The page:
At present, approximately 300 types of viruses are known to produce miRNAs, including herpes simplex virus, baculovirus, adenovirus, and nudivirus38,39. These viral miRNAs play key roles in virus-host interactions40,41 as they can directly change host physiology and interfere with host defense mechanisms26,29,42. For instance, viral miRNAs KUN-miR-1 and OvHV-2-miR-5 can affect host gene expression and up-regulate virus infectivity and replication in the host38. Previous studies have noted the changes in the expression levels of some miRNAs before and after the parasitism of Lepidoptera larvae by parasitic wasps; however, the functions of these miRNAs remained unclear30,43. In this study, miRNAs that are specifically expressed in S. litura after parasitism by S. manilae and SmBV were identified by small RNA Hiseq NGS. Those that were involved in immune processes were further analyzed. It was found that the expression levels of miRNAs inhibiting immune responses were higher than those involved in other processes, suggesting that viruses may suppress host immunity and enable wasps to evade the host immune responses. In SL1A cells parasitized by wasps or directly infected by SmBV, the miRNAs miR-199b-5p and miR-2989 were both found to downregulate immune response pathways and subsequently suppress the immune systems of S. litura. These two miRNAs targeted the Domeless in the JAK/STAT pathway and Toll receptor in the Toll pathway, indicating that PDVs can transcribe miRNAs to regulate the different routes of host immune responses. It has previously been reported that IEP1 and IEP2 produced by CkBV and CpBV-lectin molecule produced by CpBV interfered with the recognition and adhesion of wasp eggs by immune cells (granulocytes, plasmatocytes, and oenocytoid cells) in the host hemolymph44,45. Additionally, MdBV has been found to produce GLC, PTP, and ANK proteins to decrease immune cell dissemination and adhesion13,23,24,46,47,48,49. In the present study, impaired phagocytosis and encapsulation from hosts infected with SmBV was observed (Fig. 3). Injection of miR-199b-5p and miR-2989 inhibitors into host hemolymph restored phagocytosis and encapsulation (Fig. 3b, c), thus proving that miR-199b-5p and miR-2989 are indeed the suppressors of these host immune responses.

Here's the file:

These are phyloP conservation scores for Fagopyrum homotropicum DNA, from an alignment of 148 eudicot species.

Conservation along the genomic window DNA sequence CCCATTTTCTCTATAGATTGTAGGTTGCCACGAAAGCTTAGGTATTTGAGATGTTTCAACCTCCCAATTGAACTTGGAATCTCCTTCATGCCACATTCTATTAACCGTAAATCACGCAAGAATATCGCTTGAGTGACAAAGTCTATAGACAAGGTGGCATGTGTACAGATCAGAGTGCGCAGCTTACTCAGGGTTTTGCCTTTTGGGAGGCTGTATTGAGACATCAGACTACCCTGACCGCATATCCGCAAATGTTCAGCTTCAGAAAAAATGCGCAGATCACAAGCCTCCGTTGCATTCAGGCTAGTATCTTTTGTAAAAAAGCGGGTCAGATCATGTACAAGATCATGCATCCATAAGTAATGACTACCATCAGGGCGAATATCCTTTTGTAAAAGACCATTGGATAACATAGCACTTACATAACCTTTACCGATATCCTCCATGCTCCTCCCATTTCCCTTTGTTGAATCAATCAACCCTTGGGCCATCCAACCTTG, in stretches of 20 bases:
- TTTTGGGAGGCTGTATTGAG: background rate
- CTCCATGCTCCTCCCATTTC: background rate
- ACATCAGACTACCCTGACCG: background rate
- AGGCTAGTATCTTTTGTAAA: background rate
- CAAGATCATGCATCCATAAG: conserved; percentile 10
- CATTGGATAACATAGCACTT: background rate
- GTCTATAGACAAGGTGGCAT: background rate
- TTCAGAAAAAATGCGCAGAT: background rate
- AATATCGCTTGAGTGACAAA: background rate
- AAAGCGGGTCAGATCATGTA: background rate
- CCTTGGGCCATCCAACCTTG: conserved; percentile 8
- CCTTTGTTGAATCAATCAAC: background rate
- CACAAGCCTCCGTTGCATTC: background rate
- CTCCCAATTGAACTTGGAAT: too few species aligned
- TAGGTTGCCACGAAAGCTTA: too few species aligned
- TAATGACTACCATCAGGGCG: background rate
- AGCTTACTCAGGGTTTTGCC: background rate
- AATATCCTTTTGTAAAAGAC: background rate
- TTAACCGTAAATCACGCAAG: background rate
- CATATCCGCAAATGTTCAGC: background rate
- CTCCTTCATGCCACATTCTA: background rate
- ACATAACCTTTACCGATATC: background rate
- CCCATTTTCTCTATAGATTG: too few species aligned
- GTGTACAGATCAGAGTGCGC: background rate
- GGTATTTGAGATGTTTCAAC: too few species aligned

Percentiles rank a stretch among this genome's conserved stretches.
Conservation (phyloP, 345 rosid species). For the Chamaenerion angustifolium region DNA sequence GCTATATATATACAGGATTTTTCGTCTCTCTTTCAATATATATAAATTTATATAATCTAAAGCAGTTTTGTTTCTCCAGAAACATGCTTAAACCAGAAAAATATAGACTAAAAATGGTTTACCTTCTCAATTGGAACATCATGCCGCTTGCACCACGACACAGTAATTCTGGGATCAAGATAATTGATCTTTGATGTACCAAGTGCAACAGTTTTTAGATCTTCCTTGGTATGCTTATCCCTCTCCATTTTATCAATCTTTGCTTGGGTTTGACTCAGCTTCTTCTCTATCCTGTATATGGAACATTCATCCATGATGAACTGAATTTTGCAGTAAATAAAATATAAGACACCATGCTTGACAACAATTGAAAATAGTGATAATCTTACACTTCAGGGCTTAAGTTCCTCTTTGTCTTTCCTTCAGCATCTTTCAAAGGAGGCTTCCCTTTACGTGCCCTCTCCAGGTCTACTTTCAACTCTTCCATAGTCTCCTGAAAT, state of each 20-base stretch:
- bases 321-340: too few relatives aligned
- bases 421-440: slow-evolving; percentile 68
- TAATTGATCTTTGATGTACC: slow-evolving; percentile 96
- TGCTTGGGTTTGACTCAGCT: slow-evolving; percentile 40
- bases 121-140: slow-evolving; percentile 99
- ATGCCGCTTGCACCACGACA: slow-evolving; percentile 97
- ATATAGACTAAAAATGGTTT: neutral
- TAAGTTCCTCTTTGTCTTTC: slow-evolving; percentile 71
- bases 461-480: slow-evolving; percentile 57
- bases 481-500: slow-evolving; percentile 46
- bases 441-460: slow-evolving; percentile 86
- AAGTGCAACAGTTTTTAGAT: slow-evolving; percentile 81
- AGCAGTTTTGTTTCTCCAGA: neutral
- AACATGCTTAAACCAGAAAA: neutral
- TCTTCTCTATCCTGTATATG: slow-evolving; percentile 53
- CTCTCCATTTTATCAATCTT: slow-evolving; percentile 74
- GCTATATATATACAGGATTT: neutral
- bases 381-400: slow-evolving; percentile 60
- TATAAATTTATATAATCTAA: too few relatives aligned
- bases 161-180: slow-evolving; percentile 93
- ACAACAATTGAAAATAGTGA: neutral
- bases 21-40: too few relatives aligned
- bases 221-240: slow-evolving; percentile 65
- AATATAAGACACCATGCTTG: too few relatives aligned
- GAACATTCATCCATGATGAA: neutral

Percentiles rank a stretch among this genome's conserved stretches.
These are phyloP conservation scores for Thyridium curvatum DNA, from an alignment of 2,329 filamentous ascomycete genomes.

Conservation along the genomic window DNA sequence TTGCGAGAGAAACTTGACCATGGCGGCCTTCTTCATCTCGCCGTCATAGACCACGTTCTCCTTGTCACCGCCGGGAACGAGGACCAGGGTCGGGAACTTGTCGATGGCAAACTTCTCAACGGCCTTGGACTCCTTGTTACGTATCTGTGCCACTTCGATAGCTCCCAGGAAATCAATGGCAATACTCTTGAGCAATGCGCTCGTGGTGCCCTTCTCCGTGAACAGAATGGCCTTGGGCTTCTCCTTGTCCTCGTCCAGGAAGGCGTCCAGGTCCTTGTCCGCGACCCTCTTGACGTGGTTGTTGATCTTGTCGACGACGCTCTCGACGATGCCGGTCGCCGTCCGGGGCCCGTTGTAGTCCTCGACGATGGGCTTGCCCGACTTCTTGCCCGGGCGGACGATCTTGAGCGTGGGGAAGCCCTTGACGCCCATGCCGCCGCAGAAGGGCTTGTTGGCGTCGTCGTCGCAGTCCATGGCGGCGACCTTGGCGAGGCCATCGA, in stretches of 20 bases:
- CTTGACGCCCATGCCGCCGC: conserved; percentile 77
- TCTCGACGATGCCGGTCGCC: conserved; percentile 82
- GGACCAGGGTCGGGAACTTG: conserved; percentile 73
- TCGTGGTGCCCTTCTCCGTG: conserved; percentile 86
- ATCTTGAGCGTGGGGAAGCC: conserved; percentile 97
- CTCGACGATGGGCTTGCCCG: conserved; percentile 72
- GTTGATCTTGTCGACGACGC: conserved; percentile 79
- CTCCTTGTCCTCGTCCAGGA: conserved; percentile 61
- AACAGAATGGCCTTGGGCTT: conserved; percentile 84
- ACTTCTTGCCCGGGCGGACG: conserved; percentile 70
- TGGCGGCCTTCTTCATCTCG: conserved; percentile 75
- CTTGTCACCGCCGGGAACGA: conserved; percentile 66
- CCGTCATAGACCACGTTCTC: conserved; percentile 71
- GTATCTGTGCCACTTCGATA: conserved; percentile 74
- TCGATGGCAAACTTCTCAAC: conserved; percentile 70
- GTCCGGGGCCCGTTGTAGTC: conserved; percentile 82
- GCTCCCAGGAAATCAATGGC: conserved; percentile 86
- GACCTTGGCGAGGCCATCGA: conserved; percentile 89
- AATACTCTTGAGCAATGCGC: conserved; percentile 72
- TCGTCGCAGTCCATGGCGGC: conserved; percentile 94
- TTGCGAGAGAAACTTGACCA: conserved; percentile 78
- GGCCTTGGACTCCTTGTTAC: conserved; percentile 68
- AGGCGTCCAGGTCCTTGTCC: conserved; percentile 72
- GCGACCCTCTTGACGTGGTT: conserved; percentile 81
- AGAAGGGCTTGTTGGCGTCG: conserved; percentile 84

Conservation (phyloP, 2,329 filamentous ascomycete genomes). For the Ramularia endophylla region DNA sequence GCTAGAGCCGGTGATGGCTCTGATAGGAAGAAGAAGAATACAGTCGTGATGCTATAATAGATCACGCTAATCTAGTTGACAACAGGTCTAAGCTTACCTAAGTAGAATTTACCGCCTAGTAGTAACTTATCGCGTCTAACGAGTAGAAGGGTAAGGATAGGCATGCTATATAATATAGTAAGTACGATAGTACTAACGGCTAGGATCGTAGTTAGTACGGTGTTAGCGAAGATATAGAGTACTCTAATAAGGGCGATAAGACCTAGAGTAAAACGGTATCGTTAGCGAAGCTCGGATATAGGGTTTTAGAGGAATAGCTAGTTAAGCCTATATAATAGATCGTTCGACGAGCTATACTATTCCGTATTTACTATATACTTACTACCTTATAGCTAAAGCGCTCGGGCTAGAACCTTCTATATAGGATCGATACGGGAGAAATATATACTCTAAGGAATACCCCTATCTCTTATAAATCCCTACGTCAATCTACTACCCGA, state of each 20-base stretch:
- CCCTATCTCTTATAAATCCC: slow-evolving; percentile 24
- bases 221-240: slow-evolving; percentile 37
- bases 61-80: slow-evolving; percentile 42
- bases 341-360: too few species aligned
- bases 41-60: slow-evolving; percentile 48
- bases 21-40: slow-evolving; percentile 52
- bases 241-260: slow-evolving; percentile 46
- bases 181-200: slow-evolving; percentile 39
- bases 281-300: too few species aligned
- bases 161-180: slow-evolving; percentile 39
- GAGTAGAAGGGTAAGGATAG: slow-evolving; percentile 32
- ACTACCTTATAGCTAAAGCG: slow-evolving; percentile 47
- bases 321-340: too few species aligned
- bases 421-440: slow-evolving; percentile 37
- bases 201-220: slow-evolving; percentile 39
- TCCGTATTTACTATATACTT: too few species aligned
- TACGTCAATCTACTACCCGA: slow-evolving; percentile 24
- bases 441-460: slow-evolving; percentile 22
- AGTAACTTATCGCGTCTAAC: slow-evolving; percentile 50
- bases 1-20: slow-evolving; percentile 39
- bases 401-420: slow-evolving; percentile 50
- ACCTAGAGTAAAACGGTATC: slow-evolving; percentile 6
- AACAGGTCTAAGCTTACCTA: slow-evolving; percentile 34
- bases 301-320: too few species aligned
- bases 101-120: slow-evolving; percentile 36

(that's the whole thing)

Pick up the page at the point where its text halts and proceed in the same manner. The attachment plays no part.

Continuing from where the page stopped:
During induction of encapsulation, Dif in the Toll pathway induces NF-κB to activate encapsulation, whereas STAT in the JAK/STAT pathway increases the encapsulation signals. Thoetkiattikul et al. reported that a PDV expressed two inhibitor kappa B (IκB)-like proteins, H4 and H5, from the ANK gene family to inhibit the expression of Dif in the Toll pathway and Relish in the Imd pathway25, eventually suppressing the encapsulation activity and humoral immunities related to NF-κB17,50. This is similar to the findings presented in the present study, namely that the products expressed by PDVs effectively suppress the insect immune system and suggests that PDVs possess mechanisms to alter the host immune system to provide a survival advantage. The present study identified miRNAs (miR-199b-5p and miR-2989) transcribed by an SmBV which can directly alter humoral immunity by decreasing the expression of immune genes. miR-199b-5p and miR-2989 produced by SmBV not only suppressed humoral immunity but also indirectly blocked STAT and Dif signal transduction, decreasing phagocytosis and encapsulation (Fig. 6). To our knowledge, this is the first report showing that miRNAs derived from a PDV can target the host immune system, and that this immune suppression benefitted the parasitism of S. manilae larvae within the S. litura host.